Aug 06 2020

How Agencies Can Secure Data from Shared Documents After Users Leave

The most common collaboration tools include periods during which admins can capture and reassign important information.

A decade ago, agencies struggled to build collaborative workplaces because the technology to facilitate teamwork simply didn’t exist. The advent of modern office productivity suites changed that picture entirely.

With tools such as Google G SuiteMicrosoft OneDrive and Box, agency teams could quickly and easily work together on a shared document without the version control problems that occurred with file servers and email threads back in the day.

Eventually, however, these tools presented a new problem: Specifically, what happens when a user leaves the agency? In the days of shared servers, for instance, files remained on the server even after the employee who created them departed.

Agency IT staff must understand how collaboration services behave following the deletion of an employee’s account, and plan now to preserve important data if an employee departs. It’s better to understand the consequences of a deletion in advance than be surprised when critical data disappears later.

Here’s how three of the most common collaboration tools handle data associated with deleted accounts.

Understand How Collaboration Tools Normally Operate

Google’s G Suite automatically removes data belonging to a user when the account is deleted. That data will no longer be available to collaborators, but won’t immediately be deleted from Google’s servers; administrators have 20 days to restore a deleted user and recover their data using the Google Admin Console. After 20 days, the data is no longer recoverable.

Microsoft OneDrive acts similarly, but with a 30-day grace period for admins to restore a deleted user’s account and recover their data.

Box builds in an extra safeguard to prevent the accidental deletion of important files. When Box admins delete a user, they are offered the option to either permanently delete all of the user’s content or transfer that content to another active user.

With those default behaviors in mind, administrators can work with HR teams to develop an orderly process for the transfer of data upon user deprovisioning. Agencies should develop a consistent process for handling the accounts of former employees.

READ MORE: Find out what document management systems are andhow they can help your agency. 

Develop a Process for Employee Deprovisioning

Most collaboration services offer the opportunity to mark an account as inactive or disabled. That allows admins to achieve the immediate security objective of cutting off a former employee’s access without deleting their data. It’s a good idea to disable accounts as an intermediate step before deletion.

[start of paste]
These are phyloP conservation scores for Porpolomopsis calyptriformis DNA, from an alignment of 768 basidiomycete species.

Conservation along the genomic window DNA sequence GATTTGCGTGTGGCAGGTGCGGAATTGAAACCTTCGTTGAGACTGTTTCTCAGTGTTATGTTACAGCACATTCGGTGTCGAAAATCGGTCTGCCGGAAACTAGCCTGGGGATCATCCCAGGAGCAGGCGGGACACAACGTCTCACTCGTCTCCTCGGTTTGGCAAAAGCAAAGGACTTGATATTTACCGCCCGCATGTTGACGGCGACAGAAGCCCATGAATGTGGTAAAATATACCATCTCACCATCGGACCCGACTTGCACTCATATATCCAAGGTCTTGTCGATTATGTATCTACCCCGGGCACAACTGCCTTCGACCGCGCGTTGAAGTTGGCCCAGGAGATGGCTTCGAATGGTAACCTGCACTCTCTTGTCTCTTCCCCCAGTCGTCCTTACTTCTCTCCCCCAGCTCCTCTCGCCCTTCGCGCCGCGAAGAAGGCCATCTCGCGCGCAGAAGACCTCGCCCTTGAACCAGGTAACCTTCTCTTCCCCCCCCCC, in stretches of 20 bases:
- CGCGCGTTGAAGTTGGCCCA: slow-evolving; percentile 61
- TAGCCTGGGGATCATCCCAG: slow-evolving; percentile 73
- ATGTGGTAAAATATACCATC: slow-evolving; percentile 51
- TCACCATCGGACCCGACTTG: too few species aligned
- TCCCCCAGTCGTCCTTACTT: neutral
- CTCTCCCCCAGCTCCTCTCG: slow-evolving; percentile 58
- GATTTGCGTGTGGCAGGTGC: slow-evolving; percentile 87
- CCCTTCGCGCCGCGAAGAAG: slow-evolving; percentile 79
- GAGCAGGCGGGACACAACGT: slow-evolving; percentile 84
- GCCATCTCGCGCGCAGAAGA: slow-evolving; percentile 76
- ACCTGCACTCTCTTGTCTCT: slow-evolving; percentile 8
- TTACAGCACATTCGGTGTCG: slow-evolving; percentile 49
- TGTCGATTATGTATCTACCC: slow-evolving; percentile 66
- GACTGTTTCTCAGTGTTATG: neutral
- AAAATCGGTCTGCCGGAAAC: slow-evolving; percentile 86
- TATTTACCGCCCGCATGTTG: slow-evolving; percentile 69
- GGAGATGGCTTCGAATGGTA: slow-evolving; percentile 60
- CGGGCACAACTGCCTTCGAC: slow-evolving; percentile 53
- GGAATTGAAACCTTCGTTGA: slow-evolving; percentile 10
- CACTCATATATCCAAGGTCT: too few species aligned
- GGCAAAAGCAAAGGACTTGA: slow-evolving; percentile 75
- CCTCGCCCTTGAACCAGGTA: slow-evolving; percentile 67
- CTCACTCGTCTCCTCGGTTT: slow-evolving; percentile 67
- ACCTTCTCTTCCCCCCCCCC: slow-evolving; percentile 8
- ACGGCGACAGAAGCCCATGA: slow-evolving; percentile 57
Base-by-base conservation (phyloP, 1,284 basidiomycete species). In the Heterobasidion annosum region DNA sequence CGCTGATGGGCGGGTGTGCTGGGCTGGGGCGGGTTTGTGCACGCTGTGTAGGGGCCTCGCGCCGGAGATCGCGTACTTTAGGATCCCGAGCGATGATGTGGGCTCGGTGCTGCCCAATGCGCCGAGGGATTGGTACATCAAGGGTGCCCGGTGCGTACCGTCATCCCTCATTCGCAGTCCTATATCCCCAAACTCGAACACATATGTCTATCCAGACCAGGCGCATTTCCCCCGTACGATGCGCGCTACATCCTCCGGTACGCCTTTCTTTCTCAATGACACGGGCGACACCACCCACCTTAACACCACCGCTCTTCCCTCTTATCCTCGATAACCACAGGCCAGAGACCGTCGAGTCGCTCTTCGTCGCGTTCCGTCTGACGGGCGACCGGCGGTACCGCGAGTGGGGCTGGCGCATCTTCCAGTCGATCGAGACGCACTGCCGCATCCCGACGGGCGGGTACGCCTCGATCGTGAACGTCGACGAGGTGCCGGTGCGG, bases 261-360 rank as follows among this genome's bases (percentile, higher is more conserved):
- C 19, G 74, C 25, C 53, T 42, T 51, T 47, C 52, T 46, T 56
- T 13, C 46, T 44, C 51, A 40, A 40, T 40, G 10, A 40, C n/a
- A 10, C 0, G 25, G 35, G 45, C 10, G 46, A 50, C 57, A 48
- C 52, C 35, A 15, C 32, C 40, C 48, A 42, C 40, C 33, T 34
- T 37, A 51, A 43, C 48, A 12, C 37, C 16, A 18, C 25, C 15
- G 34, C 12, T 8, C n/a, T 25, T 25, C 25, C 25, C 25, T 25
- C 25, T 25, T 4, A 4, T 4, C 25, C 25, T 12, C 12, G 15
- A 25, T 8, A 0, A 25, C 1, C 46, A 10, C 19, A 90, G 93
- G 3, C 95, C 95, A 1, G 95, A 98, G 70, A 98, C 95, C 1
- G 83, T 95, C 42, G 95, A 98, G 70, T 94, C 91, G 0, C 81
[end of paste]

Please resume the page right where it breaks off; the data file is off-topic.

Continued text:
Admins should also carefully think through who is allowed to access data created by a former employee. It might seem logical to simply transfer all of a former employee’s data to that person’s supervisor, but this could raise significant privacy concerns.

20-30 days

The amount of time admins generally have to recover a former employee’s data before deletion

Source: Microsoft, "Get access to and back up a former user's data;" Google, "Restore a G Suite user’s Gmail and Drive data"

If users intentionally or inadvertently stored personal information in their corporate account, transferring their data would give the manager access to that information.

This isn’t an insurmountable issue, but it’s not a decision that should be made by IT staff alone. Consult with the agency’s legal and privacy advisers and craft a policy to deal with this issue. The policy should clearly state the circumstances under which agency officials may access data in the account of a former employee and the approval process for such access.

MORE FROM FEDTECH: Discover how disaster recovery tools keep agencies running. 

Agencies Should Use Shared Drives for Collaboration

Ownership of data in a collaborative tool is tricky. If one employee creates a blank document and then shares it with other members of their department who edit it collaboratively, who truly “owns” that document?

It doesn’t make sense for a document that belongs to an entire team to reside within a single user’s account simply because that person created the initial blank document.

Some of the major collaboration services recognize this issue and have developed features to better accommodate teamwork. Google Shared Drives and Office 365 Groups allow administrators to create file shares that belong to an entire team and are not tied to the account of one user.

Box doesn’t offer a similar function, but many Box administrators work around this limitation by creating an account that owns shared folders for the organization, and then designating individual employees as co-owners of those shared folders. This way, the Box folders are tied to the organizational account and are never deleted, even if a co-owner leaves the organization.

Technology teams should develop a consistent strategy for their agency on the creation, tracking and use of shared drives and communicate it to all relevant stakeholders. This makes it simpler for employees to remember the proper locations to store agency data and facilitates orderly digital transitions when employees leave the agency or change roles.

Creating standardized, written procedures will keep a team on the same page and prevent the unwanted and unexpected loss of important data.

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